There have been recent shortages within the supply of remdesivir and tocilizumab, among other drugs, across hospitals in India because of the sudden surge in covid cases from April 2021.

Several companies manufacture Remdesivir through a voluntary license issued by Gilead Sciences, and Sun Pharmaceutical Industries makes the drug in partnership with Syngene.

Tocilizumab, imported from Roche, is distributed in India by Cipla under the brand name Actemra.

In its position paper, IDMA said that property rights got to be urgently waived off across the planet for covid drugs to speed up their production and ensure adequate supply during the pandemic. (Ref – Economic Times, Livemint, IDMA)

All these facts show that there is an urgent requirement for compulsory licensing.

In October 2020, India and South Africa submitted a proposal that suggested a waiver for all WTO members to implement, apply, and enforce specific TRIPS Agreement provisions concerning preventing, containing, and treating COVID-19.

More than six months after the idea of relaxing vaccine patents, the US government announced its support for the proposal. US Trade Representative Katherine Tai said that “extraordinary times call for extraordinary measures“.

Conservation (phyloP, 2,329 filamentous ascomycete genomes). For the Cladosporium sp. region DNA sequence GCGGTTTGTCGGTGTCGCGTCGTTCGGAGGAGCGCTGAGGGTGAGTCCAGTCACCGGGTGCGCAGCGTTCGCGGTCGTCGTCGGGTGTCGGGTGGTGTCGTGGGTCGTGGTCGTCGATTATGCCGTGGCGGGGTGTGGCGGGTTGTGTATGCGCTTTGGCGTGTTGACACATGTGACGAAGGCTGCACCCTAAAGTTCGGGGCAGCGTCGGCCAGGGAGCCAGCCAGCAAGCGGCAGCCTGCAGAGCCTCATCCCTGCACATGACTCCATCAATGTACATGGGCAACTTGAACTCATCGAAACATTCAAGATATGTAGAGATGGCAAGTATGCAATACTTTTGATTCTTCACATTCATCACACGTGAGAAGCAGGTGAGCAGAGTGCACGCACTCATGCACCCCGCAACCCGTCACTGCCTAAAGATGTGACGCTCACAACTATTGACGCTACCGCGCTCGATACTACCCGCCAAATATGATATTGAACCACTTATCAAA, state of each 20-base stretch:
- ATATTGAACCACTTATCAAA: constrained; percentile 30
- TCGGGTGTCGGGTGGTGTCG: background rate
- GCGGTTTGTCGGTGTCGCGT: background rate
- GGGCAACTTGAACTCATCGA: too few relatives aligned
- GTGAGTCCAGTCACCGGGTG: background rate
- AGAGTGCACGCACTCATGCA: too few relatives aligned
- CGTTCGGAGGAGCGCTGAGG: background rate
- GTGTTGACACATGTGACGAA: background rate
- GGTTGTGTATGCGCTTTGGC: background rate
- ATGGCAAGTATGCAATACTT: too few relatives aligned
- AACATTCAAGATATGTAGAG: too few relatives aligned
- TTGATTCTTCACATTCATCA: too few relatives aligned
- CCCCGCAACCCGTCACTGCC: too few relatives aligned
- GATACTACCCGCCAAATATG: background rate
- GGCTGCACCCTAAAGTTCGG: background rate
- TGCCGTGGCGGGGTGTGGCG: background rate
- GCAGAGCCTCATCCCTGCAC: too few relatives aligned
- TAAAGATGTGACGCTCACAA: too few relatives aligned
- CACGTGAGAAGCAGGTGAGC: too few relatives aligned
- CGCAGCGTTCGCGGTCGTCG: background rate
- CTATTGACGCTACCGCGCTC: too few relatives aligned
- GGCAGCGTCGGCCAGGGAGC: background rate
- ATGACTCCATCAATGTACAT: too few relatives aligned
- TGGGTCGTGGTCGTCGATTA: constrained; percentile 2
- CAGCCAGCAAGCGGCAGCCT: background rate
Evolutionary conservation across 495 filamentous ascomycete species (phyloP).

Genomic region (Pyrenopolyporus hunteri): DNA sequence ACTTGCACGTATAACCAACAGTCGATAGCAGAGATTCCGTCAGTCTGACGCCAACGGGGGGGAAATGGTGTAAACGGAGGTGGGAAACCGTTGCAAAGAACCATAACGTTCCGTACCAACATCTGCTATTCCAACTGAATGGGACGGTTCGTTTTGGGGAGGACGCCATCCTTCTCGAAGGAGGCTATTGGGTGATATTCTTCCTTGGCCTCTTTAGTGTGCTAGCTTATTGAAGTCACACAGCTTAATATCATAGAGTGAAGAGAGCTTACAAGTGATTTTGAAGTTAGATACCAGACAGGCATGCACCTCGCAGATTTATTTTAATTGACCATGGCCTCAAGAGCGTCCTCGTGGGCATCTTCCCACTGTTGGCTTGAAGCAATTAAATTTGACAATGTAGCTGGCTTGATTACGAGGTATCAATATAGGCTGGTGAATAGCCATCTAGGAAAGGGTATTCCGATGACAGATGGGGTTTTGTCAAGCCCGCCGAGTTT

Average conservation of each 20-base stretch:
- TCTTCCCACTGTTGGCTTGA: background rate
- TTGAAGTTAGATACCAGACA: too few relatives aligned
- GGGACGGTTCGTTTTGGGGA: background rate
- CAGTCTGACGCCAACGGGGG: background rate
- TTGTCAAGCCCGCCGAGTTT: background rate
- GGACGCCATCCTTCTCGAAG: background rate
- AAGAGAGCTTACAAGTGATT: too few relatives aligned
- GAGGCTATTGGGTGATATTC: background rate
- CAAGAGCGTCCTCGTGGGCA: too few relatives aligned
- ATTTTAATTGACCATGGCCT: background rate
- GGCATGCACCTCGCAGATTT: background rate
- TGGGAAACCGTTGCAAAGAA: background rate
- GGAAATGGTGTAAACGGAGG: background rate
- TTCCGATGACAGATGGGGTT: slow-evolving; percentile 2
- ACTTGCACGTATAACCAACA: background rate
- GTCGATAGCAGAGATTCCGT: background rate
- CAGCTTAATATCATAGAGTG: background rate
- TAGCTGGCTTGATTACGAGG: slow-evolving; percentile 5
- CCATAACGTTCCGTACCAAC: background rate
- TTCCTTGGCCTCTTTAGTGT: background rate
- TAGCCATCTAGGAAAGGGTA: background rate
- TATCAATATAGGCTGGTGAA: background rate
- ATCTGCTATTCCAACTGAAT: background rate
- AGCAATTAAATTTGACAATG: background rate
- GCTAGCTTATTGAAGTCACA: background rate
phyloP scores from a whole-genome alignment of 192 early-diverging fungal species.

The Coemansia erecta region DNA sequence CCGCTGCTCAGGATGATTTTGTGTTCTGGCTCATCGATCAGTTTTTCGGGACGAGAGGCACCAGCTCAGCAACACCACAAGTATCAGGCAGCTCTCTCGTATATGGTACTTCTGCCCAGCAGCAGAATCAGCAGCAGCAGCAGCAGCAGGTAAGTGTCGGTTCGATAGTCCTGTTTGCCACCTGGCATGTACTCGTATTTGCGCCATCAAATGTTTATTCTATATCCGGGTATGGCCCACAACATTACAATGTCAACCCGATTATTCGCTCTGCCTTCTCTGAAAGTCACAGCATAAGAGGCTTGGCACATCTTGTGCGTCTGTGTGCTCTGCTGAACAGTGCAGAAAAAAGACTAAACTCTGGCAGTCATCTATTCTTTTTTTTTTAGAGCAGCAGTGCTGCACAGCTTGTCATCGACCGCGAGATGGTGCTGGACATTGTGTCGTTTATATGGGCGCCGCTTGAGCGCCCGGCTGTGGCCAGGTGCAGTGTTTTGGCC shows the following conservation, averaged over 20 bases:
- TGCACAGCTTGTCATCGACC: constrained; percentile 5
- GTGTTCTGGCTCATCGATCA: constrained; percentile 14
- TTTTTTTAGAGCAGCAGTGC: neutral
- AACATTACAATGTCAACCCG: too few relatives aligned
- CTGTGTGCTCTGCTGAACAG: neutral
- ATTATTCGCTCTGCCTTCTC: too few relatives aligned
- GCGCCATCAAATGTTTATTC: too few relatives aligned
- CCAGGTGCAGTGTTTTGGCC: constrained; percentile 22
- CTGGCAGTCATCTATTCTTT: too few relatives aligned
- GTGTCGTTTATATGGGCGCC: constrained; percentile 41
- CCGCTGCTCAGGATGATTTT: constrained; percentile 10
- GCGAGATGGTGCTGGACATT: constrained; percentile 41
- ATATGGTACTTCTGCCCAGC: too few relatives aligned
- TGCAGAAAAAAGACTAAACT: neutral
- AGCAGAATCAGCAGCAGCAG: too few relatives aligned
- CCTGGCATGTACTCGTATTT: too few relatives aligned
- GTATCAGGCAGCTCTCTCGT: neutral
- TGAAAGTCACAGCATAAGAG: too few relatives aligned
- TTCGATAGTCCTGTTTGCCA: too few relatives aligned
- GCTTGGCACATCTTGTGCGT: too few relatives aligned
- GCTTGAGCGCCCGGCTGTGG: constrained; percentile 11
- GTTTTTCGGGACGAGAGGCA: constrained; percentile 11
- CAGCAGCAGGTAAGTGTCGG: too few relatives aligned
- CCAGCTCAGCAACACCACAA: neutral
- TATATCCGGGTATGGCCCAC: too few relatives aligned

Earlier this week, China too backed the IP waiver for coronavirus vaccines.

Let us dive a little deeper into this issue.

What are vaccine patents?

Patents are a type of contract between the government and an individual/company/firm- the patent owner. Patents are devised to reward and protect innovation by preventing competitors from copying a discovery and launching a rival, competitive product.

In the US, patents on medicines typically last 20 years from the date they are filed, which usually happens once a drugmaker thinks it’s a lucrative drug.

It often takes over ten years to get a drug approved, so pharma companies and drug manufacturers typically enjoy about a dozen years of competition-free sales. Drugmakers usually find ways to improve their product, and by doing so, they secure additional patents, which will extend their monopoly for several more years.